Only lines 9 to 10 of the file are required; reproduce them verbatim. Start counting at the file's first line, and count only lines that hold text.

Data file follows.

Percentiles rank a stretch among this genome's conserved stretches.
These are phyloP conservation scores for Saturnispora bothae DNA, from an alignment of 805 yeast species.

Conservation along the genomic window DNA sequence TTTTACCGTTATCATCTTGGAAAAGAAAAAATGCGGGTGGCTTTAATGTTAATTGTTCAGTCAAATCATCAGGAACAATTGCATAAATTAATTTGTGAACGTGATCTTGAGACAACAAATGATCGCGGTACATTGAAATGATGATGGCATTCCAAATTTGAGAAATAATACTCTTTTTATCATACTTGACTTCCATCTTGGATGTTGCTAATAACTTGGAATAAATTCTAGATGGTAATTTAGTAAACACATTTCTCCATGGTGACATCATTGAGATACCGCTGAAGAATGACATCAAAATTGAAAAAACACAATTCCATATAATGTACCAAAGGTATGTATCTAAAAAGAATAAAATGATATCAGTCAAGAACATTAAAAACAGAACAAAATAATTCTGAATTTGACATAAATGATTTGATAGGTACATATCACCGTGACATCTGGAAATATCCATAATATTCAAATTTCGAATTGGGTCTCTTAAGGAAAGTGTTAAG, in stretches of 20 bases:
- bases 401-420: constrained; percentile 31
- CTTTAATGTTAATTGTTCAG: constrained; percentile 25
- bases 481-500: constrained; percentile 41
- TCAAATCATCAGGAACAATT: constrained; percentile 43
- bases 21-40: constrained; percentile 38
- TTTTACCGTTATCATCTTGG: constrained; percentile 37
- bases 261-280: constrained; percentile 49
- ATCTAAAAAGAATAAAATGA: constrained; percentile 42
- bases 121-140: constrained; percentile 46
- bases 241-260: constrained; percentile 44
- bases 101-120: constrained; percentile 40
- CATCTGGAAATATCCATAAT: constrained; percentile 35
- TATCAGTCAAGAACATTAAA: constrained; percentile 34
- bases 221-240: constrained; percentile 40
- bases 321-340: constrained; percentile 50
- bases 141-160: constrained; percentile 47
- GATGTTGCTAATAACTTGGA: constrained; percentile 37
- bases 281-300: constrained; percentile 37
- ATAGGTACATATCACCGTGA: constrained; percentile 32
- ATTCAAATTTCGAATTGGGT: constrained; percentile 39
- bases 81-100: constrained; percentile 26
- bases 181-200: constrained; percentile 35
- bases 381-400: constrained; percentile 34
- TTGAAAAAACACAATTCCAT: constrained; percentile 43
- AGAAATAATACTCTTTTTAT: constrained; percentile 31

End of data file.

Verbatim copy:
- TTTTACCGTTATCATCTTGG: constrained; percentile 37
- bases 261-280: constrained; percentile 49